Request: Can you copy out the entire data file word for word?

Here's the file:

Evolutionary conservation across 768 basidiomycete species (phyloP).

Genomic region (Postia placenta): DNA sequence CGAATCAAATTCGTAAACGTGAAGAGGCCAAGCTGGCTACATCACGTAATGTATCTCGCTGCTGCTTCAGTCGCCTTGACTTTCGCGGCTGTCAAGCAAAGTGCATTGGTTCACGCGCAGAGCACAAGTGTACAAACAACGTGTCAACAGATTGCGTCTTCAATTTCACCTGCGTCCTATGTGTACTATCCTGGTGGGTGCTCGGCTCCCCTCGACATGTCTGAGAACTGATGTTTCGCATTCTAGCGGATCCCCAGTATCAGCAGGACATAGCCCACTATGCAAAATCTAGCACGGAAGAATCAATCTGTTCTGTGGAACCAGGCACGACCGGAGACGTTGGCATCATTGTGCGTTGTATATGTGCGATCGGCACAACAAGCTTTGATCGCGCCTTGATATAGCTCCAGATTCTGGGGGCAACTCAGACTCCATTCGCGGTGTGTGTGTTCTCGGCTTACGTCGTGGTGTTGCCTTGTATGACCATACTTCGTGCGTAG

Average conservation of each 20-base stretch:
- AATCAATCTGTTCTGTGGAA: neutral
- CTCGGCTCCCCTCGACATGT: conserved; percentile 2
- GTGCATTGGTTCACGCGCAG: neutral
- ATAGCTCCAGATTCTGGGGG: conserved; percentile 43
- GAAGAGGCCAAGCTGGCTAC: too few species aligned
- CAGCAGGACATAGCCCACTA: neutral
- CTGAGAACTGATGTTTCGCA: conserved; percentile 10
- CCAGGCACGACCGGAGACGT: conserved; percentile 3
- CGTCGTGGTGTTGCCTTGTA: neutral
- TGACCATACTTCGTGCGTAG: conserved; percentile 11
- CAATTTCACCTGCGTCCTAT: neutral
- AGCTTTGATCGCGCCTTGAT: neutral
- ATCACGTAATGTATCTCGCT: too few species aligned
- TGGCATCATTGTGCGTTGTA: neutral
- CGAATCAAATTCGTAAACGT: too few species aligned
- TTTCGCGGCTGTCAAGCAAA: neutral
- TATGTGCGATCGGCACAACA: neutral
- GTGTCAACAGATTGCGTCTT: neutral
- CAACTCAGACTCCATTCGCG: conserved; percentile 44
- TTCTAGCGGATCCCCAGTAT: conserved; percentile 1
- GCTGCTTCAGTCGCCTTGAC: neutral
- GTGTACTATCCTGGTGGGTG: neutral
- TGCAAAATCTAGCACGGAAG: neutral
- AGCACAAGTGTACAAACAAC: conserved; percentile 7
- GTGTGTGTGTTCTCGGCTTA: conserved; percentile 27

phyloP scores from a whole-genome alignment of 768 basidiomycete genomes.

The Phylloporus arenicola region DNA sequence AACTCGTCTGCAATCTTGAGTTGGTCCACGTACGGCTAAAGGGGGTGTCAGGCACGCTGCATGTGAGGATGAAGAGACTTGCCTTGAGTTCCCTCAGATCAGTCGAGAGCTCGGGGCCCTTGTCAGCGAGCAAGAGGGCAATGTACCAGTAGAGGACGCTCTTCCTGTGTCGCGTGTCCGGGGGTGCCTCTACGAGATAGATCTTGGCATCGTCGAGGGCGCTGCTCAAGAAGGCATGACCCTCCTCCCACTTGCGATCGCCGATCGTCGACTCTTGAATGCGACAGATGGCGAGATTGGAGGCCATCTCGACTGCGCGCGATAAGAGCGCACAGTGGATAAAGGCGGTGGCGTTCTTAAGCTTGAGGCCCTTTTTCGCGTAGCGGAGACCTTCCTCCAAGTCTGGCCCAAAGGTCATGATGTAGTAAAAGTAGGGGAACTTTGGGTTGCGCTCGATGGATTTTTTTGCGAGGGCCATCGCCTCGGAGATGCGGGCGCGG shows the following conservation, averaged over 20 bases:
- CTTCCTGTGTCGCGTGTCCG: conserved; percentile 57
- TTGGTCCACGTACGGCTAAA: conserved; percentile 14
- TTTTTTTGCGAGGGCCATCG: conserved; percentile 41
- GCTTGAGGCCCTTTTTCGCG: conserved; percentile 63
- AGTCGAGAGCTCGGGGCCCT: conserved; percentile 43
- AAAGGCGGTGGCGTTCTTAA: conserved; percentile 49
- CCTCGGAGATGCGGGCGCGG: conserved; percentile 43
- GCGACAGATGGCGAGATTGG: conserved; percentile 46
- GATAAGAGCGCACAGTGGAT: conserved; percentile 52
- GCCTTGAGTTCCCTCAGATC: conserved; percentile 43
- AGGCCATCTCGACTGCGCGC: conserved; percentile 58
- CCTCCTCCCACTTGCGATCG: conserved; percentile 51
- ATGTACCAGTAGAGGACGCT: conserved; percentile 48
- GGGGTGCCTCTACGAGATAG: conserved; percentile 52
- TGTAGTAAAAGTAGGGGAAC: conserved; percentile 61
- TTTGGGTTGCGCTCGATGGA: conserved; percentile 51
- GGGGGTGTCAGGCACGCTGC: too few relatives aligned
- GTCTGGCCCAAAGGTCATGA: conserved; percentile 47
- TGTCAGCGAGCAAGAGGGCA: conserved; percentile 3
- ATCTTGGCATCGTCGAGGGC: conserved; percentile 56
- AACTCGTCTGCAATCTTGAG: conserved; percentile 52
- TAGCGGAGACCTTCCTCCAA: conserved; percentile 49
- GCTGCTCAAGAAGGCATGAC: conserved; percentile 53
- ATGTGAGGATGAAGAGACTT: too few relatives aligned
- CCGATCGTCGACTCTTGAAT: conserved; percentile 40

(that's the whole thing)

Evolutionary conservation across 768 basidiomycete species (phyloP).

Genomic region (Postia placenta): DNA sequence CGAATCAAATTCGTAAACGTGAAGAGGCCAAGCTGGCTACATCACGTAATGTATCTCGCTGCTGCTTCAGTCGCCTTGACTTTCGCGGCTGTCAAGCAAAGTGCATTGGTTCACGCGCAGAGCACAAGTGTACAAACAACGTGTCAACAGATTGCGTCTTCAATTTCACCTGCGTCCTATGTGTACTATCCTGGTGGGTGCTCGGCTCCCCTCGACATGTCTGAGAACTGATGTTTCGCATTCTAGCGGATCCCCAGTATCAGCAGGACATAGCCCACTATGCAAAATCTAGCACGGAAGAATCAATCTGTTCTGTGGAACCAGGCACGACCGGAGACGTTGGCATCATTGTGCGTTGTATATGTGCGATCGGCACAACAAGCTTTGATCGCGCCTTGATATAGCTCCAGATTCTGGGGGCAACTCAGACTCCATTCGCGGTGTGTGTGTTCTCGGCTTACGTCGTGGTGTTGCCTTGTATGACCATACTTCGTGCGTAG

Average conservation of each 20-base stretch:
- AATCAATCTGTTCTGTGGAA: neutral
- CTCGGCTCCCCTCGACATGT: conserved; percentile 2
- GTGCATTGGTTCACGCGCAG: neutral
- ATAGCTCCAGATTCTGGGGG: conserved; percentile 43
- GAAGAGGCCAAGCTGGCTAC: too few species aligned
- CAGCAGGACATAGCCCACTA: neutral
- CTGAGAACTGATGTTTCGCA: conserved; percentile 10
- CCAGGCACGACCGGAGACGT: conserved; percentile 3
- CGTCGTGGTGTTGCCTTGTA: neutral
- TGACCATACTTCGTGCGTAG: conserved; percentile 11
- CAATTTCACCTGCGTCCTAT: neutral
- AGCTTTGATCGCGCCTTGAT: neutral
- ATCACGTAATGTATCTCGCT: too few species aligned
- TGGCATCATTGTGCGTTGTA: neutral
- CGAATCAAATTCGTAAACGT: too few species aligned
- TTTCGCGGCTGTCAAGCAAA: neutral
- TATGTGCGATCGGCACAACA: neutral
- GTGTCAACAGATTGCGTCTT: neutral
- CAACTCAGACTCCATTCGCG: conserved; percentile 44
- TTCTAGCGGATCCCCAGTAT: conserved; percentile 1
- GCTGCTTCAGTCGCCTTGAC: neutral
- GTGTACTATCCTGGTGGGTG: neutral
- TGCAAAATCTAGCACGGAAG: neutral
- AGCACAAGTGTACAAACAAC: conserved; percentile 7
- GTGTGTGTGTTCTCGGCTTA: conserved; percentile 27

phyloP scores from a whole-genome alignment of 768 basidiomycete genomes.

The Phylloporus arenicola region DNA sequence AACTCGTCTGCAATCTTGAGTTGGTCCACGTACGGCTAAAGGGGGTGTCAGGCACGCTGCATGTGAGGATGAAGAGACTTGCCTTGAGTTCCCTCAGATCAGTCGAGAGCTCGGGGCCCTTGTCAGCGAGCAAGAGGGCAATGTACCAGTAGAGGACGCTCTTCCTGTGTCGCGTGTCCGGGGGTGCCTCTACGAGATAGATCTTGGCATCGTCGAGGGCGCTGCTCAAGAAGGCATGACCCTCCTCCCACTTGCGATCGCCGATCGTCGACTCTTGAATGCGACAGATGGCGAGATTGGAGGCCATCTCGACTGCGCGCGATAAGAGCGCACAGTGGATAAAGGCGGTGGCGTTCTTAAGCTTGAGGCCCTTTTTCGCGTAGCGGAGACCTTCCTCCAAGTCTGGCCCAAAGGTCATGATGTAGTAAAAGTAGGGGAACTTTGGGTTGCGCTCGATGGATTTTTTTGCGAGGGCCATCGCCTCGGAGATGCGGGCGCGG shows the following conservation, averaged over 20 bases:
- CTTCCTGTGTCGCGTGTCCG: conserved; percentile 57
- TTGGTCCACGTACGGCTAAA: conserved; percentile 14
- TTTTTTTGCGAGGGCCATCG: conserved; percentile 41
- GCTTGAGGCCCTTTTTCGCG: conserved; percentile 63
- AGTCGAGAGCTCGGGGCCCT: conserved; percentile 43
- AAAGGCGGTGGCGTTCTTAA: conserved; percentile 49
- CCTCGGAGATGCGGGCGCGG: conserved; percentile 43
- GCGACAGATGGCGAGATTGG: conserved; percentile 46
- GATAAGAGCGCACAGTGGAT: conserved; percentile 52
- GCCTTGAGTTCCCTCAGATC: conserved; percentile 43
- AGGCCATCTCGACTGCGCGC: conserved; percentile 58
- CCTCCTCCCACTTGCGATCG: conserved; percentile 51
- ATGTACCAGTAGAGGACGCT: conserved; percentile 48
- GGGGTGCCTCTACGAGATAG: conserved; percentile 52
- TGTAGTAAAAGTAGGGGAAC: conserved; percentile 61
- TTTGGGTTGCGCTCGATGGA: conserved; percentile 51
- GGGGGTGTCAGGCACGCTGC: too few relatives aligned
- GTCTGGCCCAAAGGTCATGA: conserved; percentile 47
- TGTCAGCGAGCAAGAGGGCA: conserved; percentile 3
- ATCTTGGCATCGTCGAGGGC: conserved; percentile 56
- AACTCGTCTGCAATCTTGAG: conserved; percentile 52
- TAGCGGAGACCTTCCTCCAA: conserved; percentile 49
- GCTGCTCAAGAAGGCATGAC: conserved; percentile 53
- ATGTGAGGATGAAGAGACTT: too few relatives aligned
- CCGATCGTCGACTCTTGAAT: conserved; percentile 40